Are these the best MPC pads ever? Maybe. Akai have done an excellent job of completely redesigning their pads but keeping the essence of MPC pads right there. The rubber feels very similar, as does the way the pads depress, but the corners no longer depress around the central sensor like MPCs of old, there’s a very even feeling around the pad. Add to that the colour feedback round the edges of the pads and there’s real class.
Sound Quality & Vintage Modes
The built in audio interface, with very preliminary testing, is lovely. Akai have spoken about MPC3000 modelled (or even actual, if memory serves correctly) parts for the converters, and the vintage modes work on the actual audio outs, not a software change. This’ll need some testing, but so far I’m impressed.
It’s really nice to see that there’s still a good old MPC feel to MPC software. Some things are a little (or a lot) different; modes are no longer contained on pads, and certain other go to functions have moved, but using the hardware feels like using an MPC.
MPC Renaissance: 5 things we don’t (at the moment)
Destructive Sample Chopping
I’ve mentioned I like the classic workflow stylings, but destructive sample chopping feels a little outdated in many respects, and that’s still the go to method of chopping on the MPC software. There are other ways to do things, and it’s going to be a big thing I dig into in the review, too.
There is a slightly odd duality to the workflow in some respects – at least, it feels odd getting started. Using the MPC’s instruments is actually done via plugin rather than natively in the software’s sampling engine, although there are also stock sounds to load directly into the MPC. How weird this is in practice remains to be seen, as I can see some advantages to it, but it’s probably the biggest lurch into the ‘modern’ era for MPC workflow and it’s thus the most jarring too.
Dongled Hardware Operation
This one’s a nuisance. In order to use the MPC Software, either MPC Renaissance or MPC Studio need to be plugged in. Outside the studio and want to show someone a beat, or perhaps export one? Tough.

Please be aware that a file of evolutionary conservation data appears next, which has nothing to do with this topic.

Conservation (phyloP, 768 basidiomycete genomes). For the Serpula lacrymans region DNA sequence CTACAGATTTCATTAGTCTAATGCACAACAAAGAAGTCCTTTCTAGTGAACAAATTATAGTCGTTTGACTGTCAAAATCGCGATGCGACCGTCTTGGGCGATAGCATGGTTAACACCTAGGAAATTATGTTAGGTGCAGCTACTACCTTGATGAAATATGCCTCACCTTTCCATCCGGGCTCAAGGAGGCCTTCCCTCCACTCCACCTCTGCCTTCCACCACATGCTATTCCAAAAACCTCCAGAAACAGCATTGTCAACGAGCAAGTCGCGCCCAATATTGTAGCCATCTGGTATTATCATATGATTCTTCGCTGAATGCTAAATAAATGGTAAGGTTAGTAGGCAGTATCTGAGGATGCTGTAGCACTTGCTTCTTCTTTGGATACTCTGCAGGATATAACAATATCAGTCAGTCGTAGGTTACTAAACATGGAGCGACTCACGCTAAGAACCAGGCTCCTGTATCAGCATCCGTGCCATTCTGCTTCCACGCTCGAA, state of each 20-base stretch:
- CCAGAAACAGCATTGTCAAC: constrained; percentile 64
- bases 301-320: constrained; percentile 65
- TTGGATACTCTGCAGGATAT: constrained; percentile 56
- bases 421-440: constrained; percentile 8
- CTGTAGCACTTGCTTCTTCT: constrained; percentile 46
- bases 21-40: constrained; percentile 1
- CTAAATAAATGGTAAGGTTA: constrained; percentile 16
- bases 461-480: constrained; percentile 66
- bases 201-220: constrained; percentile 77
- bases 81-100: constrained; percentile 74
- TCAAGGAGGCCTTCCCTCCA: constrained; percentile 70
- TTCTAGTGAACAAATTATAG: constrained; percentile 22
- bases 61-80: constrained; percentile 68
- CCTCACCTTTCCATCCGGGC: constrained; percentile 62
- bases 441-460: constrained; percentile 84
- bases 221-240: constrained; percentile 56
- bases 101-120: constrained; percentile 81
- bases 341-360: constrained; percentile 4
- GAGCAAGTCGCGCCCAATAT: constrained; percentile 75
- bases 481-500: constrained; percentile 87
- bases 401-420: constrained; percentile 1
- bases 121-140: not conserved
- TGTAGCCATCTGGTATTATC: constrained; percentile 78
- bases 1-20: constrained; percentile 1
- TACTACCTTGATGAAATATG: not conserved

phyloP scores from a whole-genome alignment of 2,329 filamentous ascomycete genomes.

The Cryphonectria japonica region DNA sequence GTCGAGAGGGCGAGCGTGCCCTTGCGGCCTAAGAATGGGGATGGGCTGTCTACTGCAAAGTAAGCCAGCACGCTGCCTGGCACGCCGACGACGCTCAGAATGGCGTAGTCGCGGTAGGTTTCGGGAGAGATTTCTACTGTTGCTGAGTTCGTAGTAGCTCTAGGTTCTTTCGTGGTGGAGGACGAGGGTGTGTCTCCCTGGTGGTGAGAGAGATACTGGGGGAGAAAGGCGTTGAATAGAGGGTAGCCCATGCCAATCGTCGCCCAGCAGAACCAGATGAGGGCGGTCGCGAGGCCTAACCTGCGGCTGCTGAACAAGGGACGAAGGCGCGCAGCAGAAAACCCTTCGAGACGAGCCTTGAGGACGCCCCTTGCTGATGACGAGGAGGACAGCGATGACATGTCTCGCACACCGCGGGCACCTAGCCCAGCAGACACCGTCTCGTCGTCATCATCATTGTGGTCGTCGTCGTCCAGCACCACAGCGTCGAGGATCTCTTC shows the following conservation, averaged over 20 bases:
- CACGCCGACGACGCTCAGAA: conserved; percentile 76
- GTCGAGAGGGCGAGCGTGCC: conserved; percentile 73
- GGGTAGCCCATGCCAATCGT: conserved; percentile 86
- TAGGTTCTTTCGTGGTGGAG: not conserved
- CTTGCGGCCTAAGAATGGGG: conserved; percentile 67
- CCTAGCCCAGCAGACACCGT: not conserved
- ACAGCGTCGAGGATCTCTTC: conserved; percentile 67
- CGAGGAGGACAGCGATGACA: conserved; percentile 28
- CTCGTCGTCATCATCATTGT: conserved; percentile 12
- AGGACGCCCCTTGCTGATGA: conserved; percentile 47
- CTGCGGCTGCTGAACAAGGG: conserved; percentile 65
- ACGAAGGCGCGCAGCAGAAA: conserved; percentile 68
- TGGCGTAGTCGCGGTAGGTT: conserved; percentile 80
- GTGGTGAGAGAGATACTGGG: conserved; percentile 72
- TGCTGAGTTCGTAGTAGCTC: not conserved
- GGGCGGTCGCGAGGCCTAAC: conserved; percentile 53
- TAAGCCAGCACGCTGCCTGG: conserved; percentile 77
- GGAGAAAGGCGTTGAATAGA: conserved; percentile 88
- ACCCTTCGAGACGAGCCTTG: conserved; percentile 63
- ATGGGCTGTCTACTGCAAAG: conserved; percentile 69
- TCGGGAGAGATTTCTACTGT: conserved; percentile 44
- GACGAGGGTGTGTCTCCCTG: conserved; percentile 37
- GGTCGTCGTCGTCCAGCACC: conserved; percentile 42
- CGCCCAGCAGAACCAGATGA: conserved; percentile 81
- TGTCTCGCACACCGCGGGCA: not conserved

Stability (or more accurately, stability of a computer based production ecosystem)
Now, I have to be very careful here because I need to confirm anything that seems to be a stability issue as definitely the MPC’s fault and up to now I haven’t – all too often we see reviewers jump in and say that something is buggy or broken on all types of kit when it’s user error or something else in the computer system to blame. In years and years of using an MPC 2000 or 2500, I think the 2500 crashed once and that’s it. Anything at all, even if it’s your computer, reducing that stability is a bit of a pain – if nothing else because it reminds you your computer setup needs a spring clean and that you are in fact working on a computer.
I could have gone on with the ‘things we like’, but I’d be splitting hairs and possibly witch hunting to go down too many other things that don’t seem right at the moment, so, good sign!
There we are: right now there’s quite a lot more to love about the MPC Renaissance and MPC Software than not which is very promising. I might even grow to love the things I don’t love so much right now over time. I’m not planning to sit down for a year with the MPC Renaissance and MPC Software before telling you what we think, but you guys need a little more than a few hours’ experience from a reviewer for a product like this and that’s what I’m going to give you.